Human Flower Project
Saturday, May 24, 2008
Corpus Christi - Double-Bodied Rite
Was Easter fairly flowerless? Christians get a second crack at sacred celebration during Corpus Christi, most holy because the world’s in bloom.
floral carpet, 1999
Photo: Wellsprings of Pigrimage
Which came first, faith or flowers?
With apologies to theologians everywhere, we propose that flowers kicked off the propensity for believing. They’re a miracle for which human beings deserve no credit – or very little, even in our age of botanical tinkering. But their splendor seems to demand a human response, something drastic as prayer, as parades. Is it just coincidental that the highest holy days – Passover, Easter, the Norooz—occur in the springtime, when there were blossoms first to inspire devotion and ever after to augment it, with ornamentation?
By this logic, it makes sense that in parts of Europe where Easter itself can be a trifle chilly and flowerless, another religious celebration would come along closer to peak bloomtime.
Say, just now. We have the Feast of Corpus Christi. You might call it a double-decker holy day since it honors the Eucharist – a ritual for a sacrament.
It began in 13th century France “following a vision by three nuns in Liege.” A vision inspired by flowers? We don’t know, but we do know that the custom spread in many floral forms across the Christian world. We’ve written here before about the magnificent floral carpets and processions in Genzano, Italy, on Corpus Christi. We now learn that the Duke of Norfolk witnessed one of these Italian festivals and brought the flower custom back to England.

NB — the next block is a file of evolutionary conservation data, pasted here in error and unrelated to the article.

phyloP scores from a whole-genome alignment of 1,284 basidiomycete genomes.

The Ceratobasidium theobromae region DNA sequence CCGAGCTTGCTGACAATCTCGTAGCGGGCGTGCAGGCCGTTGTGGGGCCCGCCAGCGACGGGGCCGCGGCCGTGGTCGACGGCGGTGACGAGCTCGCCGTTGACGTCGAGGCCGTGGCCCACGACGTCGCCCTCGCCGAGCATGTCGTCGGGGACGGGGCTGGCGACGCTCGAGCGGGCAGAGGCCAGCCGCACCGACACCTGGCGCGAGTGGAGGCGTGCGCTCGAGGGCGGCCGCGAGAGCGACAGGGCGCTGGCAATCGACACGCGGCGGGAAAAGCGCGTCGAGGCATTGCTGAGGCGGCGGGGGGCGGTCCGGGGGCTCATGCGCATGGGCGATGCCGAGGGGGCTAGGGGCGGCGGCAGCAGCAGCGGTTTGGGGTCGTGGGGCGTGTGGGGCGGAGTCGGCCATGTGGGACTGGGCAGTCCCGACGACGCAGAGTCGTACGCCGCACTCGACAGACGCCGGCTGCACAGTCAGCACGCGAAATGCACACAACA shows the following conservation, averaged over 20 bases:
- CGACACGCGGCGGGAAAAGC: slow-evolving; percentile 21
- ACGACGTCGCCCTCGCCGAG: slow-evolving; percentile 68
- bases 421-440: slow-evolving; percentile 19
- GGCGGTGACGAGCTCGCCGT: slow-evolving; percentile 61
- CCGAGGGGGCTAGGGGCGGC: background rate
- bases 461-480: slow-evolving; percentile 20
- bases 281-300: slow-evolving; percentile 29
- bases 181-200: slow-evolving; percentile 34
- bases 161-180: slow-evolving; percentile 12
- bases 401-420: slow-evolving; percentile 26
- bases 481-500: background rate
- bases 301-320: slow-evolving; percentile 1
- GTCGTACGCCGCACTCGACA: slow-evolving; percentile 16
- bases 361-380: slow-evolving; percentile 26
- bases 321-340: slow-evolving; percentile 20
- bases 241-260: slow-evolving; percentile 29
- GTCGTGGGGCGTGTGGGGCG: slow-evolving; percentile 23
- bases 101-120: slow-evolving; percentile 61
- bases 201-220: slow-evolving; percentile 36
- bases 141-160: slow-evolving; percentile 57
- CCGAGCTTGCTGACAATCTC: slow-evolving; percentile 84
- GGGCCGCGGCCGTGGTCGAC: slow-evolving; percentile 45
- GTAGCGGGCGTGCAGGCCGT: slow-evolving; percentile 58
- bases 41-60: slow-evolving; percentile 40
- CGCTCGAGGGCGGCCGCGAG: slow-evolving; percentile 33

At the Cathedral in Arundel, there have been floral carpets since 1877. “In the early days, the flowers were grown and laid by workers from the Dukes of Norfolk’s nearby estate.” Today, the carpet making involves many members of the congregation; it appears that most of the blooms aren’t homegrown but imported and florist-supplied.
The 2008 Floral Carpet, Arundel Cathedral
honoring the rosary and Our Lady of Lourdes
Photo: Little Hampton Gazette
Corpus Christi, always the Thursday following Trinity Sunday, fell this year on May 23. Arundel’s floral carpet was laid two days in advance, a display for pagans, Christians, and anybody else to admire. On Corpus Christi itself there was, as each year, a special Mass, following which “the Sacrament is carried out along the Carpet of Flowers – this is the reason that the carpet is laid in the first place. Then a procession forms up with various religious groups who escort the Eucharist along the road to the castle” for a prayer of benediction, and back to the cathedral.
Spread the Word (through flowers as well as the Gospel)
the 2007 Corpus Christi carpet at Arundel Cathedral
Photo: Arundel Cathedral
There’s a wonderful video of parishioners making last year’s carpet. And what struck us was not only the beauty of the floral custom but the numbers of people who come together to bring it about. As much, or more, than sacred bread, isn’t this purposeful collaboration what’s meant by “the Body of Christ” ?
Next year this time, we hope to be in Poland for Boze Cialo—another spring, a slightly different tradition, but the same embodiment of inspiration. With flowers.